(i) To the individual, or their resident representative where permitted by applicable law;
(ii) Required by Law;
(iii) For treatment, payment, or health care operations, as permitted by and in compliance with 45 CFR 164.506;
(iv) For public health activities, reporting of abuse, neglect, or domestic violence, health oversight activities, judicial and administrative proceedings, law enforcement purposes, organ donation purposes, research purposes, or to coroners, medical examiners, funeral directors, and to avert a serious threat to health or safety as permitted by and in compliance with 45 CFR 164.512.

483.70(i)(3) The facility must safeguard medical record information against loss, destruction, or unauthorized use.

483.70(i)(4) Medical records must be retained for-
(i) The period of time required by State law; or
(ii) Five years from the date of discharge when there is no requirement in State law; or
(iii) For a minor, 3 years after a resident reaches legal age under State law.

483.70(i)(5) The medical record must contain-
(i) Sufficient information to identify the resident;
(ii) A record of the resident's assessments;
(iii) The comprehensive plan of care and services provided;
(iv) The results of any preadmission screening and resident review evaluations and determinations conducted by the State;
(v) Physician's, nurse's, and other licensed professional's progress notes; and
(vi) Laboratory, radiology and other diagnostic services reports as required under 483.50.
Observations:


Based on review of policies and clinical records, as well as staff interviews, it was determined that the facility failed to ensure that clinical records were accurately documented for two of 32 residents reviewed (Residents 42, 70).

Findings include:

A significant change comprehensive Minimum Data Set (MDS) assessment (a mandated assessment of a resident's abilities and care needs) for Resident 42, dated July 29, 2019, revealed that the resident had moderately impaired cognition, had diagnoses that included diabetes (disease that interferes with blood sugar control), and received daily insulin (medication that lowers blood sugar levels). Physician's orders dated July 25, 2019, included orders for the resident to receive 18 units of Novolog (fast-acting) insulin if the resident ate 50 to 74 percent of the meal, and 34 units if the resident ate 75 to 100 percent of the meal. Orders on August 2, 2019, were for the resident to receive 12 units of Novolog (fast-acting) insulin if the the resident ate 50 to 74 percent of the meal, and 25 units if the resident ate 75 to 100 percent of the meal.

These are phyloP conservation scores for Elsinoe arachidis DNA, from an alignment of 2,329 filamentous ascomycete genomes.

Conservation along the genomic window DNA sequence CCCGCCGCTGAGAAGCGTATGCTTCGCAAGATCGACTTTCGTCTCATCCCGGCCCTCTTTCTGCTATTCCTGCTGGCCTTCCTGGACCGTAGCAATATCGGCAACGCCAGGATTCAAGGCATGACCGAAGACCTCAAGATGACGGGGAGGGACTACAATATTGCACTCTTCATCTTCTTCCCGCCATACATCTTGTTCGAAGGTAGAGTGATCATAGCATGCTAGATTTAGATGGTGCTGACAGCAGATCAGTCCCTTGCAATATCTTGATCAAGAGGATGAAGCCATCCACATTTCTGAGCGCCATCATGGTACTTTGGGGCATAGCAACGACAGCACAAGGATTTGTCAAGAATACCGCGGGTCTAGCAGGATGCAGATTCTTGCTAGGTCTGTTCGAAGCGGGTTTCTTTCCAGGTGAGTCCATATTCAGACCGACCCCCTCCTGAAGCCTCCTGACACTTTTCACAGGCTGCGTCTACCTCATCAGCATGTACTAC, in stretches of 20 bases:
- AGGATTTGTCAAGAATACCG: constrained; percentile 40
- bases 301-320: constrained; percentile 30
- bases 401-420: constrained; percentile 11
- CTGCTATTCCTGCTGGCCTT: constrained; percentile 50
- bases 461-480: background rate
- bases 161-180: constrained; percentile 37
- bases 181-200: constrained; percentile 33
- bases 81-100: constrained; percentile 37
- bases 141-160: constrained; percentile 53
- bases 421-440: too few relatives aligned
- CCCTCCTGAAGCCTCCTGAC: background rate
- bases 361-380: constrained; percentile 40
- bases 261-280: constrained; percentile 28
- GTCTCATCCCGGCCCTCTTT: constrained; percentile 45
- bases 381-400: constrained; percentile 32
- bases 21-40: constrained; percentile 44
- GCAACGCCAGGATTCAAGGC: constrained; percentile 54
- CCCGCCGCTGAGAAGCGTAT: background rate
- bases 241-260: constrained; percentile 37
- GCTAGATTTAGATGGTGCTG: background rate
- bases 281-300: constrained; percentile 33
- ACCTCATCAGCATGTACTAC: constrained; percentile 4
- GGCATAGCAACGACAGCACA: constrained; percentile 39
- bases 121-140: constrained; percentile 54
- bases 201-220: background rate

Resident 42's meal percentage records and Medication Administration Records (MAR's) for July and August 2019 revealed that the resident ate 50 to 74 percent, or 75 to 100 percent of the breakfast meal on July 26, 27 and 30, and August 1, 2, 3, 4, 6, 7, 8, 10 and 12; the lunch meal on July 30 and August 1, 4, 6, 8 10, 11 and 12; and the supper meal on July 29 and 30, and August 2, 3, 5, 6, 7, 8, 9, 10 and 11, 2019. However there was no documented evidence regarding how many units of insulin were administered to the resident based on the percentage of meal consumed.

Interview with Registered Nurse Assessment Coordinator 7 on September 11, 2019, at 1:43 p.m. confirmed that the amount of insulin that was administered based on Resident 42's percentage of the meal consumed was not documented.


The facility's policy regarding wound care, dated April 10, 2019, indicated that after completing a wound dressing, staff were to complete the appropriate documentation in the resident's electronic medical record.

A diagnosis record for Resident 70, dated April 8, 2019, revealed that the resident had diagnoses that included peripheral vascular disease (disease or disorder of the circulatory system outside of the brain and heart.). A wound note dated August 20, 2019, indicated that the resident had vascular arterial ulcerations (a sore caused by poor circulation) of the first, second, third and fifth toes of the right foot and also the right heel. Physician's orders, dated August 27, 2019, included an order for the first, second, third and fifth toes of the right foot to be treated by applying betadine, covering with a non-adherent dressing, wrapping with Kerlix (gauze wrap), and changing the dressing daily every day shift and as needed for dislodgement/soilage